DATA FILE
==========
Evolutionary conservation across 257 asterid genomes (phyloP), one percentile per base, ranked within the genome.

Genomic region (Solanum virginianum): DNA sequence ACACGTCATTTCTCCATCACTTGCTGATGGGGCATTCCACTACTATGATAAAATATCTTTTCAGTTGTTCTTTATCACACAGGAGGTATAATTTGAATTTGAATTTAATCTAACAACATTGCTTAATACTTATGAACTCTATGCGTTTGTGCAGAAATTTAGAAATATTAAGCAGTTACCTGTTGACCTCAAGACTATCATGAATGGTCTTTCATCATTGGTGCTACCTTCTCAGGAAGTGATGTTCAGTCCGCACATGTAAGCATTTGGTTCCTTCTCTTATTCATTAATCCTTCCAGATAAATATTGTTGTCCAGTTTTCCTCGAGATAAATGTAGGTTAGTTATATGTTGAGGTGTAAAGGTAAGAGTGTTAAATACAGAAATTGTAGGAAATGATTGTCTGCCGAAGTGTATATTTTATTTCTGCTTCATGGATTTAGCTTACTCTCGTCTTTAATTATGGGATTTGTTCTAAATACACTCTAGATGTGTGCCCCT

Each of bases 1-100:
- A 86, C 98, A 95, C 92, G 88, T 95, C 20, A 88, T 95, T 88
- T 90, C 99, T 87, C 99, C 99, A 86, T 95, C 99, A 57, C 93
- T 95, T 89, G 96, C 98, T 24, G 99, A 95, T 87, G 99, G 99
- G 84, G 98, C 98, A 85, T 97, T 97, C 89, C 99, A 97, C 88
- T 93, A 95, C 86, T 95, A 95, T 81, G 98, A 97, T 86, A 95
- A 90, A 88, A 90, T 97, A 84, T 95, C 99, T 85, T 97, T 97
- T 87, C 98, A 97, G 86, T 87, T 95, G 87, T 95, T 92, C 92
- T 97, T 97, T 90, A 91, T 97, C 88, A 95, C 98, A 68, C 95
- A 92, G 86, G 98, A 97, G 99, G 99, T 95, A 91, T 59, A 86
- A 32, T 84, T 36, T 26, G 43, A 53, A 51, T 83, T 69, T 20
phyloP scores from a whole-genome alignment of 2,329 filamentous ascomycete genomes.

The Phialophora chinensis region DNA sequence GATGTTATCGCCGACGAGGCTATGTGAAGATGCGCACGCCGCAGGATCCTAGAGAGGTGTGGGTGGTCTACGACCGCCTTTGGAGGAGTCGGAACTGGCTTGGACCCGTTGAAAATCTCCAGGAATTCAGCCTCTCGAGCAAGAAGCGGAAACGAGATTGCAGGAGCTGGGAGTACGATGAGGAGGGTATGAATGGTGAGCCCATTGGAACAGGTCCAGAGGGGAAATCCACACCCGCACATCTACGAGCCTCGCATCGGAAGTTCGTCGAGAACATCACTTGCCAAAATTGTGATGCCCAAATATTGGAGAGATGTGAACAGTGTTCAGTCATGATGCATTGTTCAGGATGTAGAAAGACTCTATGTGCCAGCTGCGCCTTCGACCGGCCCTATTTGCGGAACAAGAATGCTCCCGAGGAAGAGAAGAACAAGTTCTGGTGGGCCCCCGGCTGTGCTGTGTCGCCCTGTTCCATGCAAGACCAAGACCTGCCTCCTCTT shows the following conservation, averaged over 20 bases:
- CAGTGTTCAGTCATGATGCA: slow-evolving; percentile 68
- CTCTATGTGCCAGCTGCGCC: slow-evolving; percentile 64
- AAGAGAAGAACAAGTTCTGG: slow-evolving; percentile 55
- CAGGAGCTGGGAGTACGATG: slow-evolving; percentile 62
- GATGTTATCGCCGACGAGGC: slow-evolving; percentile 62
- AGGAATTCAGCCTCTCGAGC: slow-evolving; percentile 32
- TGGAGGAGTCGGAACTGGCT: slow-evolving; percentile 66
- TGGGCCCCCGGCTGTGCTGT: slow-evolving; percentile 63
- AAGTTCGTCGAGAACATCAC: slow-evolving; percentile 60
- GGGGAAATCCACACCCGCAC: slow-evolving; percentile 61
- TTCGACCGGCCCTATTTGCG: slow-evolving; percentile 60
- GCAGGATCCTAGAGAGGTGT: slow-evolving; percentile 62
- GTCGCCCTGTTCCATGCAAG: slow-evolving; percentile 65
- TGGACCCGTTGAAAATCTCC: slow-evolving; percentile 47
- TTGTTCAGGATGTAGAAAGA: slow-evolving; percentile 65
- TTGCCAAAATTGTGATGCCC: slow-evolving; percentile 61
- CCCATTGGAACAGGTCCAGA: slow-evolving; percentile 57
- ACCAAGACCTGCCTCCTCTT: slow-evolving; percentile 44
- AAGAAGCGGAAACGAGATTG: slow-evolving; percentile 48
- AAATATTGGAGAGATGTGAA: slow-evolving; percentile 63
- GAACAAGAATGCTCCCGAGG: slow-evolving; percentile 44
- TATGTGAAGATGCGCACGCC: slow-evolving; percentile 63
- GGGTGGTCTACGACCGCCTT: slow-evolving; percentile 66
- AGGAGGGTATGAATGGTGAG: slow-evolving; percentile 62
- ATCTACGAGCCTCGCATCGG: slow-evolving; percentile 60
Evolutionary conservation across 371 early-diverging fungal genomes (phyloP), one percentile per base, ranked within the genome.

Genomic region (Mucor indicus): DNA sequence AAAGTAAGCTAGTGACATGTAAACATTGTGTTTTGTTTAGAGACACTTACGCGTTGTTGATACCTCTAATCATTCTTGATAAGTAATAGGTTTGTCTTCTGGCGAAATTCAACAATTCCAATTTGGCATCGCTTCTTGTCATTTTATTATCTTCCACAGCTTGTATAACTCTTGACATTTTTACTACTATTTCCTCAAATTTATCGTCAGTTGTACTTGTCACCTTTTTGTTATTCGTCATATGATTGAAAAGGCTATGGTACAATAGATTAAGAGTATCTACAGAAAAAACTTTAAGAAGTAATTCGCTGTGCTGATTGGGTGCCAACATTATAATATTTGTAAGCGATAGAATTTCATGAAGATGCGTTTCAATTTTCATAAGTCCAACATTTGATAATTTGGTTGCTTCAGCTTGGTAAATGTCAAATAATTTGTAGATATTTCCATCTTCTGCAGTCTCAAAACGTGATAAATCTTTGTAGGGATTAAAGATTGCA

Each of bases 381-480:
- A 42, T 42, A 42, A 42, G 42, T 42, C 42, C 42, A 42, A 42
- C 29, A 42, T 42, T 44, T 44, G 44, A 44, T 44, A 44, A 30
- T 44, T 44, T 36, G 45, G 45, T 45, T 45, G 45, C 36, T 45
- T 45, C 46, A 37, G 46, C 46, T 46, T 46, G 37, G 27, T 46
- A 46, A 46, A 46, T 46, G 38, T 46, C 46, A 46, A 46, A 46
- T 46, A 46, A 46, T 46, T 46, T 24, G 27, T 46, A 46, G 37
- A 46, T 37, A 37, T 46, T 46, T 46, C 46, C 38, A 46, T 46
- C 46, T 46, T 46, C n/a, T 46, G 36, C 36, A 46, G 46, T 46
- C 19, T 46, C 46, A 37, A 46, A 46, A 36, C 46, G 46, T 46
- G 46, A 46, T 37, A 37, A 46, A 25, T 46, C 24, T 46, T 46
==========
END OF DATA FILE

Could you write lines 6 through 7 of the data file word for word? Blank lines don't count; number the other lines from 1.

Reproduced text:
- T 95, T 89, G 96, C 98, T 24, G 99, A 95, T 87, G 99, G 99
- G 84, G 98, C 98, A 85, T 97, T 97, C 89, C 99, A 97, C 88